Parliament The Week In Westminster: Coe clings on tenaciously in Hague's kitchen cabinet

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The Independent Online
TORY TURMOIL inside William Hague's kitchen cabinet turned into a classic case of "shoot the messenger" with the abrupt dismissal of his press secretary, Gregor Mackay. Tory MPs raised their eyebrows in disbelief when they learnt that he has been replaced by Amanda Platell, recently fired as editor of what was The Express on Sunday, and who is not even a party member.

With the departure earlier this year of Charles Hendry and the exit before the next election of Mr Hague's speech- writer, George Osborne, because of his selection as candidate in Tatton, only Seb Coe will remain. But the pressure is on for a clean sweep to get even Mr Coe out of the office as well. Party bigwigs want to give Mr Coe the poisoned chalice of the Tory nomination for the Newark by-election (probably on 6 May). Listed the 25th most Labour marginal, the Tories need a swing of 2.9 per cent and in normal mid-term circumstances this would be a sure-fire Tory gain. Mr Coe faces stiff rivalry, however, from Richard Alexander, who represented Newark for 18 years until he was cheated by Fiona Jones's fraudulent victory.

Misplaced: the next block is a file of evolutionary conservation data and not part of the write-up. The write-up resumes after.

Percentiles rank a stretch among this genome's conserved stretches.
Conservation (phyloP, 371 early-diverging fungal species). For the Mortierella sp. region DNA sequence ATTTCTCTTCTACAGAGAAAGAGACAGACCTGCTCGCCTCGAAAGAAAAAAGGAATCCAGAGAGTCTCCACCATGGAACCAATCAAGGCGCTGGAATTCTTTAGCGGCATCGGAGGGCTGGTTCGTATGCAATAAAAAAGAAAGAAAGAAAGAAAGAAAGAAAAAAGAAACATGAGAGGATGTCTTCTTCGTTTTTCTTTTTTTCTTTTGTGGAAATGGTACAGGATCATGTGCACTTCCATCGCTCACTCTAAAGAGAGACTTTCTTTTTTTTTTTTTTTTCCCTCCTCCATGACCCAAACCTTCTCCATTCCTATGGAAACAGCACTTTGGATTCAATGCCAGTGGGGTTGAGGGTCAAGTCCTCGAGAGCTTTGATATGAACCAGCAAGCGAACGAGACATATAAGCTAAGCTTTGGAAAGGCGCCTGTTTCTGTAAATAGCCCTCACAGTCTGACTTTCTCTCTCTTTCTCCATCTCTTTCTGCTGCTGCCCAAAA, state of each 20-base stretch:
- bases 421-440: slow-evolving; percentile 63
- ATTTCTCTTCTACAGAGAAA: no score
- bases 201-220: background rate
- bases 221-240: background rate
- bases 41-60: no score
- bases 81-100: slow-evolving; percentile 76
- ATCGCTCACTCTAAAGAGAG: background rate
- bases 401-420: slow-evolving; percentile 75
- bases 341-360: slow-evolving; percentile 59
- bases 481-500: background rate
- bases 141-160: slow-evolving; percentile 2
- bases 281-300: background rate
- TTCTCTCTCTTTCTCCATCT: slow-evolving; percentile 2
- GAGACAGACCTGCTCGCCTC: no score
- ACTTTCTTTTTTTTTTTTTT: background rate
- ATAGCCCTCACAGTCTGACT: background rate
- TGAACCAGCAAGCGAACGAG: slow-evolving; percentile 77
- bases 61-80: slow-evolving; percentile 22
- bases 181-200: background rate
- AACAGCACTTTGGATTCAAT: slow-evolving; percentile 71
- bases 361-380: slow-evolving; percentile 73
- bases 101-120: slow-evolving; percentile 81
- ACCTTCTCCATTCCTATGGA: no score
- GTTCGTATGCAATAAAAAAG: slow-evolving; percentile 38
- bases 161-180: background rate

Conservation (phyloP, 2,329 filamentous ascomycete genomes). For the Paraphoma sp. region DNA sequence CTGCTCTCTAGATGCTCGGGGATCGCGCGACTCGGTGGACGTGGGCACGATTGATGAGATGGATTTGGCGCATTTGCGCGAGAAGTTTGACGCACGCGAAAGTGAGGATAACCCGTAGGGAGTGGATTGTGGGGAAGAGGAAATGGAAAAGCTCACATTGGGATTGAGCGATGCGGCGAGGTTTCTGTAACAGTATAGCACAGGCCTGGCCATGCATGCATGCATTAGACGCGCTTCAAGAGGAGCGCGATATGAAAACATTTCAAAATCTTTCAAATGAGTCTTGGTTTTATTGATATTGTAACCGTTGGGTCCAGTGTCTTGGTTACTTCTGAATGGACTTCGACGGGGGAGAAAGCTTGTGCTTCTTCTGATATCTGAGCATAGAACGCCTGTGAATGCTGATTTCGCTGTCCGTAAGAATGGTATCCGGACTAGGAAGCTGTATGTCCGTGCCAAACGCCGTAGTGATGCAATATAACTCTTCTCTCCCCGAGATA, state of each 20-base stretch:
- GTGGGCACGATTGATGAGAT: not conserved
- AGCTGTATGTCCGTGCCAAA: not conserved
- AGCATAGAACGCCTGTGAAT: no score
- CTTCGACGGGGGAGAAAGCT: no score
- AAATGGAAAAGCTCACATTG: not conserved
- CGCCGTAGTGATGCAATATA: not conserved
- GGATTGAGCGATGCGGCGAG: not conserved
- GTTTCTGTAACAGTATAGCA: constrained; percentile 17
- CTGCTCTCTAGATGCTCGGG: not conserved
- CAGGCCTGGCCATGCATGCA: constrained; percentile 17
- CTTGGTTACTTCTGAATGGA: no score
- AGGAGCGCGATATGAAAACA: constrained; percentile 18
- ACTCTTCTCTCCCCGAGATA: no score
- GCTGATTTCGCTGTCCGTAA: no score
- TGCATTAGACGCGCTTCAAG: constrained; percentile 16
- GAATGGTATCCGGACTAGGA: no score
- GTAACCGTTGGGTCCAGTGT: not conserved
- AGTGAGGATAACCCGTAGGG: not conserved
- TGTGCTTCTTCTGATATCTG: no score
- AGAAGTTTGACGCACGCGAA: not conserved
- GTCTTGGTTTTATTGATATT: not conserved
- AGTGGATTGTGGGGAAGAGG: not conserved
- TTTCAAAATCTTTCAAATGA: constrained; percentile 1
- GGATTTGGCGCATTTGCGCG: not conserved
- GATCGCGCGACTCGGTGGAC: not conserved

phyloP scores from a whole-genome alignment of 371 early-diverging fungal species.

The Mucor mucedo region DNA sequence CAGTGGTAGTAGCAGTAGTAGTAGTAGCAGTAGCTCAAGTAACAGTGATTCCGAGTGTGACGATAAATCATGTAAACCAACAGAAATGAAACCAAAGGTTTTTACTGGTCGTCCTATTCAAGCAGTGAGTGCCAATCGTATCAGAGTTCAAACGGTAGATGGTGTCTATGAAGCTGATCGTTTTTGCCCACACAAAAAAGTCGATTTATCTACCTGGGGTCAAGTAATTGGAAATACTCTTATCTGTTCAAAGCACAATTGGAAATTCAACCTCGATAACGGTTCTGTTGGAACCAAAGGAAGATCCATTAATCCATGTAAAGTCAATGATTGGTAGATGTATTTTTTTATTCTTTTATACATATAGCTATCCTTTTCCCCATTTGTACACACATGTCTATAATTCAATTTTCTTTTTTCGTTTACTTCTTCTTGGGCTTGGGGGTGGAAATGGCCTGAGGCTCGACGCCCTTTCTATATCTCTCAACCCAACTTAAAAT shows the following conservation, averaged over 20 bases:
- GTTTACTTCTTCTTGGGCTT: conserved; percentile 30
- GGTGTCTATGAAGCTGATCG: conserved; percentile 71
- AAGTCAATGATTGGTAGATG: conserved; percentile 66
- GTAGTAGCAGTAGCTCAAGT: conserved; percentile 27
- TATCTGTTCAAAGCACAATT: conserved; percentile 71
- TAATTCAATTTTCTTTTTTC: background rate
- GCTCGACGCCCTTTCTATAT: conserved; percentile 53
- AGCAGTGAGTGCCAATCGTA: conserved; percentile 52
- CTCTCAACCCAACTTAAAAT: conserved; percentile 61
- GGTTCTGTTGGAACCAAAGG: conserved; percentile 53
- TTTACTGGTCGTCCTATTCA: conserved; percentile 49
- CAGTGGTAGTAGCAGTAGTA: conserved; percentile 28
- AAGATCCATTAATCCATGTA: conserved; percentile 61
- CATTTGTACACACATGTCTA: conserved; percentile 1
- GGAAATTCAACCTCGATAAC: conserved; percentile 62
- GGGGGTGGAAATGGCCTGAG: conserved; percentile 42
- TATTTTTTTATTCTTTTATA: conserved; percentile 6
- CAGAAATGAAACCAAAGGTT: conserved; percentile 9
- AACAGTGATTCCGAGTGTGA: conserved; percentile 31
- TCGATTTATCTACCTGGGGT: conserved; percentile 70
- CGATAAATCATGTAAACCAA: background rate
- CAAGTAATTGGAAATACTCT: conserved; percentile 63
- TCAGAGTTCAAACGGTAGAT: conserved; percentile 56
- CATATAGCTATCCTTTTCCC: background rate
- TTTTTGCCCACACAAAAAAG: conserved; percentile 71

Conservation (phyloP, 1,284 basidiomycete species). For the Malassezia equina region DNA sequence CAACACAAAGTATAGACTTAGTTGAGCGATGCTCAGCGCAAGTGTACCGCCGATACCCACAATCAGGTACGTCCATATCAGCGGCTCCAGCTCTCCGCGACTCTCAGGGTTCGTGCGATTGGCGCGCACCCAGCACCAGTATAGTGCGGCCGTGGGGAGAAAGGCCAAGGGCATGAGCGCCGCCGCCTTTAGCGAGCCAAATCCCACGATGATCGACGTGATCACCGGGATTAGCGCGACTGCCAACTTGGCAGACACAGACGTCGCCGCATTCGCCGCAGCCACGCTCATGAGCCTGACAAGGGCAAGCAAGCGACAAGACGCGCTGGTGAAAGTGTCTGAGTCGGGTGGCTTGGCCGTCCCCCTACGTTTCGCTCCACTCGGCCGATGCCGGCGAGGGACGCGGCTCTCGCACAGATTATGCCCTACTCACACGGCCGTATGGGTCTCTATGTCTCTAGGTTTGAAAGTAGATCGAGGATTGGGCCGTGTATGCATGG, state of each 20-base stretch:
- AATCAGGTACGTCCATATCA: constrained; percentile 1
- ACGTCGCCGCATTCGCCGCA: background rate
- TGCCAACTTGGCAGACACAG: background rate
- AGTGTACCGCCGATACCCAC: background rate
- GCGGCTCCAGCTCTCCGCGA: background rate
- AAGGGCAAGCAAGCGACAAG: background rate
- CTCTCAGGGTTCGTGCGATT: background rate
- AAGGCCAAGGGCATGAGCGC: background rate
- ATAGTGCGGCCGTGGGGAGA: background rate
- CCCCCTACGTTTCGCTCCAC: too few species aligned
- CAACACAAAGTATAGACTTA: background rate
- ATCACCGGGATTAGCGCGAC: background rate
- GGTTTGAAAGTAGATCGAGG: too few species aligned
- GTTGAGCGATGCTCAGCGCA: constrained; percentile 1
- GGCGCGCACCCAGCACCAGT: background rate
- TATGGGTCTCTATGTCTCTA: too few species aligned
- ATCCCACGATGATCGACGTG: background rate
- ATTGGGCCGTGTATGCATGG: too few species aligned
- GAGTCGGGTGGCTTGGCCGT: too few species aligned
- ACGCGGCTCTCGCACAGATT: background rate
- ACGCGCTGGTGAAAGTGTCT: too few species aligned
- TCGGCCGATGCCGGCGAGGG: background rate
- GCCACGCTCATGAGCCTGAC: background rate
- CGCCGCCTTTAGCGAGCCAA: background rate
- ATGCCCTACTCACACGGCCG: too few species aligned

FED UP with the official opposition letting government business through without a fight, Tory backbenchers, led by Eric Forth (Bromley and Chislehurst), proved that even with depleted numbers a few determined desperadoes can give the Government a run for its money.

By employing parliamentary procedures that have fallen into disuse since the election, Mr Forth forced the Government into losing a day's business and the embarrassment of ramming the Local Government Bill (supposedly to extend local democracy) through the Commons with the undemocratic tactic of a guillotine motion. Caught on the hop with the unexpected opposition, government business managers were in a state of confusion. At first they moved a motion to allow the Bill to continue being debated after 10pm, yet 40 minutes later tried to adjourn proceedings - forgetting that such a motion was debatable for an hour with two divisions to follow. The Government ended up with a procedural mess, detaining Labour MPs from their cocoa for an extra unnecessary two hours.

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THE WEEK belonged to the Deputy Prime Minister, John Prescott, who took charge of Britain at war while Tony Blair was holed up in Berlin.